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Sonic Resistance in the Neoliberal Era (Seminar)

Dozent/in: Stephanie Doktor

Einzeltermin | Di, 18.10.2022, 18:00 - Di, 18.10.2022, 20:00 | Online-Veranstaltung | online (Vorbesprechung)
Einzeltermin | Fr, 09.12.2022, 14:00 - Fr, 09.12.2022, 20:00 | C 16.207 Musik | C 16.207
Einzeltermin | Sa, 10.12.2022, 10:00 - Sa, 10.12.2022, 17:00 | C 16.207 Musik | C 16.207
Einzeltermin | So, 11.12.2022, 10:00 - So, 11.12.2022, 17:00 | C 16.207 Musik | C 16.207
Einzeltermin | Do, 19.01.2023, 18:00 - Do, 19.01.2023, 20:00 | Online-Veranstaltung | online (Nachbesprechung)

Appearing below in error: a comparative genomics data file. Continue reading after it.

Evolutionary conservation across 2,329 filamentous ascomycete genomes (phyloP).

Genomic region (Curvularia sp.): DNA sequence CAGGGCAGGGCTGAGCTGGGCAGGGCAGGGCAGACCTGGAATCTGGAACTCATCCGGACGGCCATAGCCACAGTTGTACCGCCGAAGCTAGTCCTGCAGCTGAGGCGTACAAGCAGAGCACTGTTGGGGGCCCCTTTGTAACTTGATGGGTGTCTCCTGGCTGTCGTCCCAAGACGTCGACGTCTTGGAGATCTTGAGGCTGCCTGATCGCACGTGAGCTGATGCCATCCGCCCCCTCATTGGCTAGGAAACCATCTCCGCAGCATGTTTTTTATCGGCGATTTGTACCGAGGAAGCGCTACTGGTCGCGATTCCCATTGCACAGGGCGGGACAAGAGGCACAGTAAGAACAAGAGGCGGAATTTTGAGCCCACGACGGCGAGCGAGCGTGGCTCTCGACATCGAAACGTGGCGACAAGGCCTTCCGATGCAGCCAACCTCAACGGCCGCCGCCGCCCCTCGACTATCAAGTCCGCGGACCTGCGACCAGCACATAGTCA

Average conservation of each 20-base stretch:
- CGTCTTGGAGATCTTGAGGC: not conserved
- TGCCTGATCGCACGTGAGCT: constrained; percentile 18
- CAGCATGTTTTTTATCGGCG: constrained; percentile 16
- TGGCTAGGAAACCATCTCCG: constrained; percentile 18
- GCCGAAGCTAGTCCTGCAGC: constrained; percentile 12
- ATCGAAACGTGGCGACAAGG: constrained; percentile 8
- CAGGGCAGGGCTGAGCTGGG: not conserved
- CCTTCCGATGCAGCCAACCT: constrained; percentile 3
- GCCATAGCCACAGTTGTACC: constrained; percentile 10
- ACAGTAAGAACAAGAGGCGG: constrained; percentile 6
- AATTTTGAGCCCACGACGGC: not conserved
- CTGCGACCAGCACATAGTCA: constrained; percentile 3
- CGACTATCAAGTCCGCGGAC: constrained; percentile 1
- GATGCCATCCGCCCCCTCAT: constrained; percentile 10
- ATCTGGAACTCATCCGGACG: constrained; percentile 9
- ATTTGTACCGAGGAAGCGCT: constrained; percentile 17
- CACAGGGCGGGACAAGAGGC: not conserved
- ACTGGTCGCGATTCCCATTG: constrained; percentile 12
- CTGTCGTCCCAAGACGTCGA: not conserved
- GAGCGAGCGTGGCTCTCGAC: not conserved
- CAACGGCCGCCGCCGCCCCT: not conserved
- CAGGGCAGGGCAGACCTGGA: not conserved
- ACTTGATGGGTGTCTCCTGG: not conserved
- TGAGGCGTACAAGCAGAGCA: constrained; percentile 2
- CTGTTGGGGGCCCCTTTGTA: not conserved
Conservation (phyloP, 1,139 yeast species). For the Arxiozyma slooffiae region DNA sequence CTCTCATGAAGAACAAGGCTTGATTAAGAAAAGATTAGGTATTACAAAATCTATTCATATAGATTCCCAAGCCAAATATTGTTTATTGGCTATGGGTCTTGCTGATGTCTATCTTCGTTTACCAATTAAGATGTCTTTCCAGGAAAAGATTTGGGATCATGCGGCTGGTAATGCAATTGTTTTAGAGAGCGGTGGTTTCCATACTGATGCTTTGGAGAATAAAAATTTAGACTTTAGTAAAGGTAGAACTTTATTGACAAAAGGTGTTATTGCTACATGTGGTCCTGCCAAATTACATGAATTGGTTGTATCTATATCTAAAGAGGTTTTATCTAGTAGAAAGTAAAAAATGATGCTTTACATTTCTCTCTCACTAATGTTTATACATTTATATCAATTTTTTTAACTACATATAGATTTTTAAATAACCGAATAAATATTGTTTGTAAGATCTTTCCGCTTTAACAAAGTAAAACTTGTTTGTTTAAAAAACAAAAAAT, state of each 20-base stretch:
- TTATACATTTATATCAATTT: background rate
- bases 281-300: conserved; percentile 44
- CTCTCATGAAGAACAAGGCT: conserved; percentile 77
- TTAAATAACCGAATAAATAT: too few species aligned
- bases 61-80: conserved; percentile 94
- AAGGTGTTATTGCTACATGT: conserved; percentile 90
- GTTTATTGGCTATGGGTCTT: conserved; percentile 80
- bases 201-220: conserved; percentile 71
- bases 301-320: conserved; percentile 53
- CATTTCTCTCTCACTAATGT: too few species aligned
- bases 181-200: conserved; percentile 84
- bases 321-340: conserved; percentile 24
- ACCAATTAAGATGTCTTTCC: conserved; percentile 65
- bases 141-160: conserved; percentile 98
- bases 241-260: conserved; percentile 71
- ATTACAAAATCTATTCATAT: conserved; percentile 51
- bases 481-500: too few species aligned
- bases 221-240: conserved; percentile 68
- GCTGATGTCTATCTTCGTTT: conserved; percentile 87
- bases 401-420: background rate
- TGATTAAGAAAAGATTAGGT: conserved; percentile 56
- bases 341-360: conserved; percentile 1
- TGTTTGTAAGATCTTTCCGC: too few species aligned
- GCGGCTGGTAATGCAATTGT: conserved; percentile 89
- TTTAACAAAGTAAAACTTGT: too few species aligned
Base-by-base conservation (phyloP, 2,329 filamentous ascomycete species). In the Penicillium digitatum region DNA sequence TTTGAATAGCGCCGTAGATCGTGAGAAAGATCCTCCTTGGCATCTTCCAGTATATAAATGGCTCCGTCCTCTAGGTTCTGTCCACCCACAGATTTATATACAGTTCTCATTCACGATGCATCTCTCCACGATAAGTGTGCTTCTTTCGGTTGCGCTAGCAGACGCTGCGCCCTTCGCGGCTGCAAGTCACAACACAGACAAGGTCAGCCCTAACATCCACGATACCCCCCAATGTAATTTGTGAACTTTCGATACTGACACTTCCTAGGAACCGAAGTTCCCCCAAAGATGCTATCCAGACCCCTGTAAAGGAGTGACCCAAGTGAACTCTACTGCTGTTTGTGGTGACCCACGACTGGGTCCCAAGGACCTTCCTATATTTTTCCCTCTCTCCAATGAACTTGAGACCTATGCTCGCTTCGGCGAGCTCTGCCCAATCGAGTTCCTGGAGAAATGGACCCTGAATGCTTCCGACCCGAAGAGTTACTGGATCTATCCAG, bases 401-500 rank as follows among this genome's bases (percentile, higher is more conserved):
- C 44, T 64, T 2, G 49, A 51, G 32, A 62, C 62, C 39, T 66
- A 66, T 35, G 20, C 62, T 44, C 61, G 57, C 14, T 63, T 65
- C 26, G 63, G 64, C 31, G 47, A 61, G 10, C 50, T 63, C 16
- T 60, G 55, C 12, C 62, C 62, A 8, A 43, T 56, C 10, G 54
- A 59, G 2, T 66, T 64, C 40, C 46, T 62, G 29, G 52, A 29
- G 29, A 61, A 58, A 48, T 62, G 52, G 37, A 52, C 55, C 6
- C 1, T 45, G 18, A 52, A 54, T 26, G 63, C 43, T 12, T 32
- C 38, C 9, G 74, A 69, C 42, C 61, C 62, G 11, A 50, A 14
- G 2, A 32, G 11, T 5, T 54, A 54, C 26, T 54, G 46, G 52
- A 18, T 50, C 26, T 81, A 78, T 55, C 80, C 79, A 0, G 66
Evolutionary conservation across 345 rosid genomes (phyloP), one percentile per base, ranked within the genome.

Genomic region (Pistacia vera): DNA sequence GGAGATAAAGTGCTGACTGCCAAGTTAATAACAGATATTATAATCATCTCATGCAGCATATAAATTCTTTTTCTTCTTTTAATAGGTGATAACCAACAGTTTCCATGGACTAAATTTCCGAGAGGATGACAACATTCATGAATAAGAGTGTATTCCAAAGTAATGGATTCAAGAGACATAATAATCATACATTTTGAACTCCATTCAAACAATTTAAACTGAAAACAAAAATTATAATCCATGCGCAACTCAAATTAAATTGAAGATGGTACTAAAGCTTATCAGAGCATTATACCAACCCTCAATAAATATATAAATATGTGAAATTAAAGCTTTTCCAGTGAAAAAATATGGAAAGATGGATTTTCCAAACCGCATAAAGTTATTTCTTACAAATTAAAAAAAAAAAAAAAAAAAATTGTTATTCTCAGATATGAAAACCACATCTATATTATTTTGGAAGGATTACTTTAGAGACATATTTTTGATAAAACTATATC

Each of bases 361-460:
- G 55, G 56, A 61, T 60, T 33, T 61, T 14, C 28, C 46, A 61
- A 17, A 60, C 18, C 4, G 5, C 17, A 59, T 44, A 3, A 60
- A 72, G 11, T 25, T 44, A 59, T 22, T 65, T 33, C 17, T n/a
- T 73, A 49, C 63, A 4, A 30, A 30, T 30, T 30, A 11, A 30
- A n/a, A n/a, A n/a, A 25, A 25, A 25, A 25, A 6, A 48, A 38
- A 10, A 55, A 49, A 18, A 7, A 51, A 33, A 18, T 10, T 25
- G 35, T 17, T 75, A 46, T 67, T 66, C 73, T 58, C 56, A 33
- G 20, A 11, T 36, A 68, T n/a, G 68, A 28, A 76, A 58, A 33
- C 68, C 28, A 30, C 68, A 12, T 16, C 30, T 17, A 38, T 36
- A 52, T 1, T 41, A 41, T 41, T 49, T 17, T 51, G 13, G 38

Inhalt: The 1980s ushered in a new modality of late-stage capitalism—neoliberalism—where “all conduct is economic conduct,” according to political theorist Wendy Brown. The ideologies cohering this economic structure saturate our culture with grave ramifications for musicians. By subsidizing private corporations instead of public citizens, new state policies demand that we rethink the relationship between music and money, creativity and profit. In this course, we first build a foundation of knowledge on the historical development of these policies and their attendant ideologies. We then analyze the shocking tales of the U.S. music industry from the 1980s to now. Taken as an assumption that capitalism is an inherently exploitative system, our inquiries center on the sounds of power and inequality. This course asks you to closely examine the political economies of music production to find rich answers to our primary question: Can we hear late-stage capitalism and what does its resistance sound like? Capitalism is a relatively recent invention and neoliberalism, a governing rationality that developed over the last few decades. For this reason, we will dare to imagine a post-capitalist future for music—its creators, its listeners, its sounds. By identifying the exploitative features of this rationality, we will devise new musical worlds free of systematic oppression.